Oscar Wilde’s “The Importance of Being Earnest”. A discard from teh Victoria, BC public Library and a thriftstore mega score for me! I love Oscar Wilde. I had read this a decade ago and didn’t really get it so today was a delightfully, stuffy, high brow, re-education on his work. This double record is super heavy ~ a 33 1/2. Get a pot of tea ready and crank up the volume on this vintage gem.
I love Wilde. I haven’t experienced enough of him to be an expert but I DO KNOW that one of top 5 fav stories EVER is his : THE HAPPY PRINCE. click here to check it out.
Oscar Fingal O’Flahertie Wills Wilde (16 October 1854 – 30 November 1900) was an Irish writer and poet. After writing in different forms throughout the 1880s, he became one of London’s most popular playwrights in the early 1890s. Today he is remembered for his epigrams, plays and the circumstances of his imprisonment, followed by his early death. Wilde’s parents were successful Dublin intellectuals. Their son became fluent in French and German early in life. At university Wilde read Greats; he proved himself to be an outstanding classicist, first at Dublin, then at Oxford. He became known for his involvement in the rising philosophy of aestheticism, led by two of his tutors, Walter Pater and John Ruskin. After university, Wilde moved to London into fashionable cultural and social circles. As a spokesman for aestheticism, he tried his hand at various literary activities: he published a book of poems, lectured in the United States of America and Canada on the new “English Renaissance in Art”, and then returned to London where he worked prolifically as a journalist. Known for his biting wit, flamboyant dress, and glittering conversation, Wilde had become one of the most well-known personalities of his day.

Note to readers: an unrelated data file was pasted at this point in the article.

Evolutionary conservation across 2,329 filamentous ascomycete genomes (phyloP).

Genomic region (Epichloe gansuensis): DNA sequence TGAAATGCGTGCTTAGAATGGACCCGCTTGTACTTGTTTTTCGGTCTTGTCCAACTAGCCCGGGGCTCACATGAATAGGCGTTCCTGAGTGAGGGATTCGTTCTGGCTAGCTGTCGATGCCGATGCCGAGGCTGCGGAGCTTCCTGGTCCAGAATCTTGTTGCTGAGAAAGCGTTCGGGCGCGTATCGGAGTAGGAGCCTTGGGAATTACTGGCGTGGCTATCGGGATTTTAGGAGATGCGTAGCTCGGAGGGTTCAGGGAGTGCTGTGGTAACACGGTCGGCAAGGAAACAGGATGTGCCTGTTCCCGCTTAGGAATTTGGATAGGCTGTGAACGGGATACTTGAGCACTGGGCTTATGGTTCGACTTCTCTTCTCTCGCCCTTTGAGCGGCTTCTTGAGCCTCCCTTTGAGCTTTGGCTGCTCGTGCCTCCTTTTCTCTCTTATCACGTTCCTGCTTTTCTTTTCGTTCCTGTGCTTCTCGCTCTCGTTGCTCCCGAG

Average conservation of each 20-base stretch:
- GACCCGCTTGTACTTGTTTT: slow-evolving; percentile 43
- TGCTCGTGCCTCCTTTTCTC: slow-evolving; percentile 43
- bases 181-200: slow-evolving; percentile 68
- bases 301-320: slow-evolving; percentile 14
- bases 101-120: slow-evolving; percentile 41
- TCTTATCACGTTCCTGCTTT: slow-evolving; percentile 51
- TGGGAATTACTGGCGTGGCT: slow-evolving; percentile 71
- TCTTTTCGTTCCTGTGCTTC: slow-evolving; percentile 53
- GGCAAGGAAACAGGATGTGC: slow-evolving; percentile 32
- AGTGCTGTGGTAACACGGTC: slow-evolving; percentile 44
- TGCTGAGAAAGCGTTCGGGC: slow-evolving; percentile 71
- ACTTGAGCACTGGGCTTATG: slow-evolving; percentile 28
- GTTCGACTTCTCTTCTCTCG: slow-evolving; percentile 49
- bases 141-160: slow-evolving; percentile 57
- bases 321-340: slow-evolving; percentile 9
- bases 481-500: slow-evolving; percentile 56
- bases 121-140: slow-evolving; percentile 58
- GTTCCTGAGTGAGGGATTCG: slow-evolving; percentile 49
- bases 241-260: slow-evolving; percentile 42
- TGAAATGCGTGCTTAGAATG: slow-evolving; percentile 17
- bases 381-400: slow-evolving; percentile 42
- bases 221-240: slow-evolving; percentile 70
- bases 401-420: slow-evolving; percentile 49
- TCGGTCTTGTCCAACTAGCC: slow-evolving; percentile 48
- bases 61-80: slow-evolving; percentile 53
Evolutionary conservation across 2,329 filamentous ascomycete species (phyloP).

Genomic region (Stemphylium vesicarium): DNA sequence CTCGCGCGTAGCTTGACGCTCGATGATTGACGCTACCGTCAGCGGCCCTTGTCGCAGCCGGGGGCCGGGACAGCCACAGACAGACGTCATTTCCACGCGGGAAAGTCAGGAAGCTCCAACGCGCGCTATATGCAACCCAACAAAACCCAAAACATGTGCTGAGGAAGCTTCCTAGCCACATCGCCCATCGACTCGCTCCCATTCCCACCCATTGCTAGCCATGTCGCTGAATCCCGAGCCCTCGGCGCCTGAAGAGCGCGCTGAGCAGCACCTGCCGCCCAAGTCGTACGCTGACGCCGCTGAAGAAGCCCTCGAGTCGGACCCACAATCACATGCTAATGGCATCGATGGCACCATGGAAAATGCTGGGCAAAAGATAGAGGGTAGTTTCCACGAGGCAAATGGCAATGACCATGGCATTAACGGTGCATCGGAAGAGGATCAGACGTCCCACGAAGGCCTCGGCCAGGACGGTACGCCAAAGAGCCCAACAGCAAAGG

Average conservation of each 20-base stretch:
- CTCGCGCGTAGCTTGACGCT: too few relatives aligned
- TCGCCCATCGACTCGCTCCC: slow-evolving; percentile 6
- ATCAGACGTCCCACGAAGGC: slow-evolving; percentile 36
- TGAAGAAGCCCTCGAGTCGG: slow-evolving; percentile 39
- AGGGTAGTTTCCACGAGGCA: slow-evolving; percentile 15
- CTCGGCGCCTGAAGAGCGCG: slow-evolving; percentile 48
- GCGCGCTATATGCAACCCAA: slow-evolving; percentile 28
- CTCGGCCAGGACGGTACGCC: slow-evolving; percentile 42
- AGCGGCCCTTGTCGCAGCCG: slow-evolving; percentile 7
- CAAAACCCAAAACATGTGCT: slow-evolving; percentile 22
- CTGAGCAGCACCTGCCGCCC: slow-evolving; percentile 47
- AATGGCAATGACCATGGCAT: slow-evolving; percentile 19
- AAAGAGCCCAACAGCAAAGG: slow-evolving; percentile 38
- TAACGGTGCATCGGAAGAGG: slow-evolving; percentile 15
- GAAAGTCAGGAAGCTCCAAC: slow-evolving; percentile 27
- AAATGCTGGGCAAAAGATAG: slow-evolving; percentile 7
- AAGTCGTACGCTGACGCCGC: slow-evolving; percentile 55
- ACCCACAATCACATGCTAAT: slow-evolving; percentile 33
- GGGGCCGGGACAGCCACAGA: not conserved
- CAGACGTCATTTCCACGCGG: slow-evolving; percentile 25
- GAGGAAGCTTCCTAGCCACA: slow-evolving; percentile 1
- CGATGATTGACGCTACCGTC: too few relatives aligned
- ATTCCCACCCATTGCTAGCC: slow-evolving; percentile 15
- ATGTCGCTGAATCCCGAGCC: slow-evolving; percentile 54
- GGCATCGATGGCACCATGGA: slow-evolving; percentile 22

THE PLAY: Wilde’s final play again returns to the theme of switched identities: the play’s two protagonists engage in “bunburying” (the maintenance of alternate personas in the town and country) which allows them to escape Victorian social mores. Earnest is even lighter in tone than Wilde’s earlier comedies. While their characters often rose to serious themes in moments of crisis, Earnest lacks the by-now stock Wildean characters: there is no “woman with a past”, the protagonists are neither villainous nor cunning, simply idle cultivés, and the idealistic young women are not that innocent. Although mostly set in drawing rooms and almost completely lacking in action or violence, Earnest lacks the self-conscious decadence found in The Picture of Dorian Gray and Salome. The play, now considered Wilde’s masterpiece, was rapidly written in Wilde’s artistic maturity in late 1894.
I won’t bore you with crappy youtube videos of even crappier movies of the book. So here’s:
“When first I was put into prison some people advised me to try and forget who I was. It was ruinous advice. It is only by realising what I am that I have found comfort of any kind. Now I am advised by others to try on my release to forget that I have ever been in a prison at all. I know that would be equally fatal. It would mean that I would always be haunted by an intolerable sense of disgrace, and that those things that are meant for me as much as for anybody else – the beauty of the sun and moon, the pageant of the seasons, the music of daybreak and the silence of great nights, the rain falling through the leaves, or the dew creeping over the grass and making it silver – would all be tainted for me, and lose their healing power, and their power of communicating joy. To regret one’s own experiences is to arrest one’s own development. To deny one’s own experiences is to put a lie into the lips of one’s own life. It is no less than a denial of the soul.
- Rupert Everett Is Oscar Wilde, AKA The Gayest Story Ever Told (queerty.com)
- Advice from Oscar Wilde (michellechaplin.com)
- Fairy Tales of Oscar Wilde: The Happy Prince (comicsworthreading.com)